If Kansas City looks at Olave and Burks as the goals, it would be necessary to pick No. 18 or No. 22 respectively to have a better than 50% chance that these players would still be on the board.



Stephen A. Smith and Dan Orlovsky have varying levels of interest in the Chiefs’ upcoming series of draft picks.


If the Jets want Ahmad Gardner, can they wait until No. 10 to take him?

No. I said Draft Day Predictor does not work in absolute numbers and that is true. But this is as strong as it gets: According to the model, there is a roughly 99% chance that Gardner is out of the table in election # 10, even though a healthy part of it (33%) is obviously that the Jets choose him as No. 4.

The reality is that Gardner is the fifth-best prospect in the draft, according to Scouts Inc., and is usually farthest away in mock drafts when the Jets come around a second time at No. 10. In fact, the real question might be whether Cincinnati cornerback reaches the Jets at No. 4? According to Draft Day Predictor, there is only a 55% chance that this will happen.


What is the floor for the three best offensive tackles?

The Draft Day Predictor believes the floor is likely No. 9 for both NC States Ikem Ekwonu and Alabama’s Evan Neal. They could slip that far if a quarterback goes into the top 10 and a team like the New York Giants or Falcons picks one like Notre Dame safety Kyle Hamilton and / or LSU cornerback Derek Stingley Jr. (players who are not top 10 locks).

What about Mississippi State’s Charles Cross? He has a bigger selection that ends completely in his 20s. But there is an 81% chance he is off the table in the first 17 picks.


OK, what about the floor for the top pass-rushers after Aidan Hutchinson?

Draft Day Predictor is all-in on Georgia’s Travon Walker as a top-three selection. In fact, the latest to see him go is No. 5. And Oregon’s Kayvon Thibodeaux is 50-50 for being a top-4 pick, according to the model, with a 98% chance he’s gone into the top seven picks .

Jermaine Johnson II’s series starts shortly after Thibodeaux’s finish. The first real spot that the Florida State edge rusher could go is No. 7, and there’s an 83% chance he’s off the board in No. 15 election.


Will the Bengals take an offensive lineman at No. 31?

Cincinnati used enough in free agency to make its offensive line much smaller for a conspicuous need now than it e.g. was right after the Super Bowl. But it could still use a little help, and there may be some inner linemen on the board of the Bengals when they are on the clock.

There is a 22% chance that Iowa center Tyler Linderbaum is available as No. 31, and the chances are even greater for Boston College guard Zion Johnson (42%) and Texas A&M guard Kenyon Green (48%). And because of the combination of availability, prospect quality and the Bengals’ need for guard, no player is more likely to be selected as No. 31 than Johnson. But that’s just an 8% chance.

In addition to the other mentioned inside offensive linemen, other strong options include, according to Draft Day Predictor: Georgia defensive tackle Devonte Wyatt (7%), Clemson corner Andrew Booth Jr. (6%) and Minnesota edge rusher Boye Mafe (6). %). Just because an inside offensive lineman is available does not mean it’s definitely the direction Cincinnati will go.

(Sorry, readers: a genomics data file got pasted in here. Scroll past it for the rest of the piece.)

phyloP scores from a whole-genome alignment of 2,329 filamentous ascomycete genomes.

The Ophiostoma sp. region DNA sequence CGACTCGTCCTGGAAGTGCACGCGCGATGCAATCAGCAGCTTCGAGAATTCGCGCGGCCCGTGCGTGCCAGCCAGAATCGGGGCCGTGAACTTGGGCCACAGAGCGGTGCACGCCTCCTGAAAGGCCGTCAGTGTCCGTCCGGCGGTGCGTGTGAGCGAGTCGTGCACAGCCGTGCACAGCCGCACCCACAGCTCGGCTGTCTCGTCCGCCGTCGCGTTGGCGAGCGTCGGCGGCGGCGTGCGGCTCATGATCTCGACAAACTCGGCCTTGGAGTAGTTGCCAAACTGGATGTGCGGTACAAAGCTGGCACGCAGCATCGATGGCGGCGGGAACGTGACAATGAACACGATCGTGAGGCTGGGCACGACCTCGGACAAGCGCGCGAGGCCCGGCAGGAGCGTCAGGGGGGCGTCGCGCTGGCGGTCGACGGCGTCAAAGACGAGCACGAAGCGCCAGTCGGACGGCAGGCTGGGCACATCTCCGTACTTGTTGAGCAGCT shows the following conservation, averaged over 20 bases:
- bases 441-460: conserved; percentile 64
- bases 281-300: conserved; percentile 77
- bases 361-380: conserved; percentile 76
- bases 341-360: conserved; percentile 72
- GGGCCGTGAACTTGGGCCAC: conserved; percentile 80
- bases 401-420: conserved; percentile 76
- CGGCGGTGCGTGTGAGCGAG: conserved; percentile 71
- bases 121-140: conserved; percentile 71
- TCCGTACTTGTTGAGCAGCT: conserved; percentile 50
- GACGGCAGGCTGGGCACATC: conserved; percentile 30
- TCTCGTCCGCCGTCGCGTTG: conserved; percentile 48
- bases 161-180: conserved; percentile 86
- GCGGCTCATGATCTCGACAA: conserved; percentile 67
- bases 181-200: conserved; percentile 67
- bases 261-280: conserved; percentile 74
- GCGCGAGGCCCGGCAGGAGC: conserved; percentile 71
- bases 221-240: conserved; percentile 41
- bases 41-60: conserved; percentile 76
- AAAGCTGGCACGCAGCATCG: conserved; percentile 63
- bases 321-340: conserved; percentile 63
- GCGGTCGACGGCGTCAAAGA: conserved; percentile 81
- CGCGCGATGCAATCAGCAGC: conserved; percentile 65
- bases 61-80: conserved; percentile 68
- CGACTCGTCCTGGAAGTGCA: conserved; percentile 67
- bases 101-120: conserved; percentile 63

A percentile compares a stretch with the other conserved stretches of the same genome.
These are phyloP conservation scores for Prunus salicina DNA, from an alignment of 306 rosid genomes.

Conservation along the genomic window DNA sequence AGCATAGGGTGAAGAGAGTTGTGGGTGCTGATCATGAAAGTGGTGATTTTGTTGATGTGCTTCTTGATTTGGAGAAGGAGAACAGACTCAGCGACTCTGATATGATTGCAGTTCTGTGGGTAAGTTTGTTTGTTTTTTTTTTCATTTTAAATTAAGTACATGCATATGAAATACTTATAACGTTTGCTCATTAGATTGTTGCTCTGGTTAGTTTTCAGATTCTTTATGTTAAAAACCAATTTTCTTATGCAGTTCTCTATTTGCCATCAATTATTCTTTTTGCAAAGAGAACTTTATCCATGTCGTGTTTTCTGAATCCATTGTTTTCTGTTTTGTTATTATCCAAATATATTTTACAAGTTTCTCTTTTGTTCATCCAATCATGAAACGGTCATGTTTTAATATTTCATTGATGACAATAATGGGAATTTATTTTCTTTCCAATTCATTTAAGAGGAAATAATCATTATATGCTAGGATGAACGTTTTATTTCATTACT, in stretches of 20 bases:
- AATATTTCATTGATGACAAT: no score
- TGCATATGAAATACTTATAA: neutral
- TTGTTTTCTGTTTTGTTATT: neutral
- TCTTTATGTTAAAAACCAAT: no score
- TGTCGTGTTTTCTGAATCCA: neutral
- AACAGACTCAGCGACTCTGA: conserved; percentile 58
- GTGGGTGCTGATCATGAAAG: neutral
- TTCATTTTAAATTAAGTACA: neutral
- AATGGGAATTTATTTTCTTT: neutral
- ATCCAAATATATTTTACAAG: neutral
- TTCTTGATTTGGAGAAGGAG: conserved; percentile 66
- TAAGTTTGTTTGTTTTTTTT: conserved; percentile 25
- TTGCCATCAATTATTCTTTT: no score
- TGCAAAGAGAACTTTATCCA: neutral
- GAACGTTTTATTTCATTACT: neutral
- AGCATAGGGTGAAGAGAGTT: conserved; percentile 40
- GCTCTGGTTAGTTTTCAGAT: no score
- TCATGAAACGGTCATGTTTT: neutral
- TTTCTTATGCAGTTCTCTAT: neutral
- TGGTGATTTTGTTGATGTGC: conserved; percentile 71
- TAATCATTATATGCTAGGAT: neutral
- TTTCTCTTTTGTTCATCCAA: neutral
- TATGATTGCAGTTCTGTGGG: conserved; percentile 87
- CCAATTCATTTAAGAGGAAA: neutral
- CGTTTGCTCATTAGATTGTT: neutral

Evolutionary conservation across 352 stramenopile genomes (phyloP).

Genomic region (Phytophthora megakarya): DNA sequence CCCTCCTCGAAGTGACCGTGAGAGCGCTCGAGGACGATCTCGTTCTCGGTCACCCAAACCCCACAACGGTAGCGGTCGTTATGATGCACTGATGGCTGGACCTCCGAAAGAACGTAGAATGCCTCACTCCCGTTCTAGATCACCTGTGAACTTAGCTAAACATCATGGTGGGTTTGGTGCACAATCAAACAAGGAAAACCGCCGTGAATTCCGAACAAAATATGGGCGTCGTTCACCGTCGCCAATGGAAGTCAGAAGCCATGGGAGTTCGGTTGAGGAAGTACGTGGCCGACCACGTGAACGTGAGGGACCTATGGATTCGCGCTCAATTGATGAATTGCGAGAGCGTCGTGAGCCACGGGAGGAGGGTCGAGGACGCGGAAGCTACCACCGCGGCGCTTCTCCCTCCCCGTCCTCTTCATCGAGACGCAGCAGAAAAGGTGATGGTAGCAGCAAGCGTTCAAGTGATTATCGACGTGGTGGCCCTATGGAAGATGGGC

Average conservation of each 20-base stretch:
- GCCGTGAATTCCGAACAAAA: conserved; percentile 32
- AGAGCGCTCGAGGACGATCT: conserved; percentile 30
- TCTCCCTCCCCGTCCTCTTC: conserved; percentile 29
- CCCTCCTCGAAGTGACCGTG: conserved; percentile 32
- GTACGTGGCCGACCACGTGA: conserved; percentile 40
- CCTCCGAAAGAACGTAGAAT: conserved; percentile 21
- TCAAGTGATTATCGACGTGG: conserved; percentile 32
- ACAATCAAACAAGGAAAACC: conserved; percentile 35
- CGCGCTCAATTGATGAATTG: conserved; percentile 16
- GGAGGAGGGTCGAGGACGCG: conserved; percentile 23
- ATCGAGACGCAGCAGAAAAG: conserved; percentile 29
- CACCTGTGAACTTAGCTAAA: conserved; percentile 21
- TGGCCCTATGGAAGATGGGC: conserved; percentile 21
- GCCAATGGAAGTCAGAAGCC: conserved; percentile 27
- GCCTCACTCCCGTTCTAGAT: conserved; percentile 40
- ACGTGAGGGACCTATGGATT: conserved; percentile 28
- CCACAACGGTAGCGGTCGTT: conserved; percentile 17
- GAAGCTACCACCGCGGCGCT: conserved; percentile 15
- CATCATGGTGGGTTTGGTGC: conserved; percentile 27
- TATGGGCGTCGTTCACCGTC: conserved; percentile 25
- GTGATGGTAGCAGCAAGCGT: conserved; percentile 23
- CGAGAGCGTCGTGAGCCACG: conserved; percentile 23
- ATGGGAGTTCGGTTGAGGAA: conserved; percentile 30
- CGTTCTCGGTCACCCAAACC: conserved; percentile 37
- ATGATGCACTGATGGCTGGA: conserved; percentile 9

Which winger could sneak into the first round?

Far more than 32 players end up getting face time today 1 mock drafts, so it always feels like there are a couple of guys who were destined for the first round but end up being available in the second. Here are a few first-round outfield prospects that stood out to me, along with their chance to go in Round 1:

Watson’s stock has risen as the Draft Day Predictor has been updated with mockery over the past few weeks – he became No. 22 in Mel Kiper Jr.’s and Todd McShay’s tandem mockery last week – and could make sense of any of the WR-needing teams in the back half of the first round.


There is an unusually large reach for quarterbacks in this year’s draft. Think of last year when the floor for the top five quarterbacks was probably the Patriots at No. 15 (and that ended up being true). This year we could easily imagine someone as a Knight going either into the first round or far into the second.

Here’s how the Draft Day Predictor sees things for this next series of quarterback prospects, with the caveat that if there are any numbers that could change significantly after Draft Day, it’s these right here:

  • Knight has the best chance of going in the first round (37%).

  • Corral comes next at 25%.

  • Howell is the least likely of the three with 16%.

However, all three should be selected in the second round if they do not go in the first round. Howell has the highest chance of still being on the board at Election No. 65 with only 7%.

The choice where Knight is 50-50 to still be available is No. 36. Corral’s center is No. 39 and Howells is just around No. 42.

For more, check out our Draft Day Predictor.